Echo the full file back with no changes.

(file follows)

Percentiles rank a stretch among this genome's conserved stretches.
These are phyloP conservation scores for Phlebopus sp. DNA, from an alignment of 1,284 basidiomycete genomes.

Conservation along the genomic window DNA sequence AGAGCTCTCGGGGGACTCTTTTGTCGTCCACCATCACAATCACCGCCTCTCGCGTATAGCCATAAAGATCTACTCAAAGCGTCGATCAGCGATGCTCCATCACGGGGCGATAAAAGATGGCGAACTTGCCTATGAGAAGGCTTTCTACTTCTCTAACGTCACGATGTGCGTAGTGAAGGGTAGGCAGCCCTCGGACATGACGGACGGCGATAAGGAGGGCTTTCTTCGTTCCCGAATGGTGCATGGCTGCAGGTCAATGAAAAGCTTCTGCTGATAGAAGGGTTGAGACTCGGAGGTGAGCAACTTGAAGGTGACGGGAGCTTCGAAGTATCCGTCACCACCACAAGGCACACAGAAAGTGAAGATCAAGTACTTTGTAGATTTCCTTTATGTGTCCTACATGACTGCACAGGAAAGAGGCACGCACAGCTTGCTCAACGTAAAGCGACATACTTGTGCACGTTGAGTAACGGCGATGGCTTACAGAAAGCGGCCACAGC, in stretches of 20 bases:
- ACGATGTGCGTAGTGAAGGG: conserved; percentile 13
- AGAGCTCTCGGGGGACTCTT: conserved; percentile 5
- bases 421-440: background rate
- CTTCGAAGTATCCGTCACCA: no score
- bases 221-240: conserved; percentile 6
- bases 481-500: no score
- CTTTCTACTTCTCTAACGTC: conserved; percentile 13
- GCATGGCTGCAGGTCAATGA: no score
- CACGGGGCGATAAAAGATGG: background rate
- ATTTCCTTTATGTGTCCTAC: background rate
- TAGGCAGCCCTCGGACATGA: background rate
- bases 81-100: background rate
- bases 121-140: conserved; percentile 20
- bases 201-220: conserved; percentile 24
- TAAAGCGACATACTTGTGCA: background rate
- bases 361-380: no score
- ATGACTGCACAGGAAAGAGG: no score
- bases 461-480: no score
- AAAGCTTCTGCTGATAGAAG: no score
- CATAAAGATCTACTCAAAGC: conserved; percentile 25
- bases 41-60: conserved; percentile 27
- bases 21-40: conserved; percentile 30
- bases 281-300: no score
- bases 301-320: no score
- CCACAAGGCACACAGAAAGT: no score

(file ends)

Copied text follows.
Percentiles rank a stretch among this genome's conserved stretches.
These are phyloP conservation scores for Phlebopus sp. DNA, from an alignment of 1,284 basidiomycete genomes.

Conservation along the genomic window DNA sequence AGAGCTCTCGGGGGACTCTTTTGTCGTCCACCATCACAATCACCGCCTCTCGCGTATAGCCATAAAGATCTACTCAAAGCGTCGATCAGCGATGCTCCATCACGGGGCGATAAAAGATGGCGAACTTGCCTATGAGAAGGCTTTCTACTTCTCTAACGTCACGATGTGCGTAGTGAAGGGTAGGCAGCCCTCGGACATGACGGACGGCGATAAGGAGGGCTTTCTTCGTTCCCGAATGGTGCATGGCTGCAGGTCAATGAAAAGCTTCTGCTGATAGAAGGGTTGAGACTCGGAGGTGAGCAACTTGAAGGTGACGGGAGCTTCGAAGTATCCGTCACCACCACAAGGCACACAGAAAGTGAAGATCAAGTACTTTGTAGATTTCCTTTATGTGTCCTACATGACTGCACAGGAAAGAGGCACGCACAGCTTGCTCAACGTAAAGCGACATACTTGTGCACGTTGAGTAACGGCGATGGCTTACAGAAAGCGGCCACAGC, in stretches of 20 bases:
- ACGATGTGCGTAGTGAAGGG: conserved; percentile 13
- AGAGCTCTCGGGGGACTCTT: conserved; percentile 5
- bases 421-440: background rate
- CTTCGAAGTATCCGTCACCA: no score
- bases 221-240: conserved; percentile 6
- bases 481-500: no score
- CTTTCTACTTCTCTAACGTC: conserved; percentile 13
- GCATGGCTGCAGGTCAATGA: no score
- CACGGGGCGATAAAAGATGG: background rate
- ATTTCCTTTATGTGTCCTAC: background rate
- TAGGCAGCCCTCGGACATGA: background rate
- bases 81-100: background rate
- bases 121-140: conserved; percentile 20
- bases 201-220: conserved; percentile 24
- TAAAGCGACATACTTGTGCA: background rate
- bases 361-380: no score
- ATGACTGCACAGGAAAGAGG: no score
- bases 461-480: no score
- AAAGCTTCTGCTGATAGAAG: no score
- CATAAAGATCTACTCAAAGC: conserved; percentile 25
- bases 41-60: conserved; percentile 27
- bases 21-40: conserved; percentile 30
- bases 281-300: no score
- bases 301-320: no score
- CCACAAGGCACACAGAAAGT: no score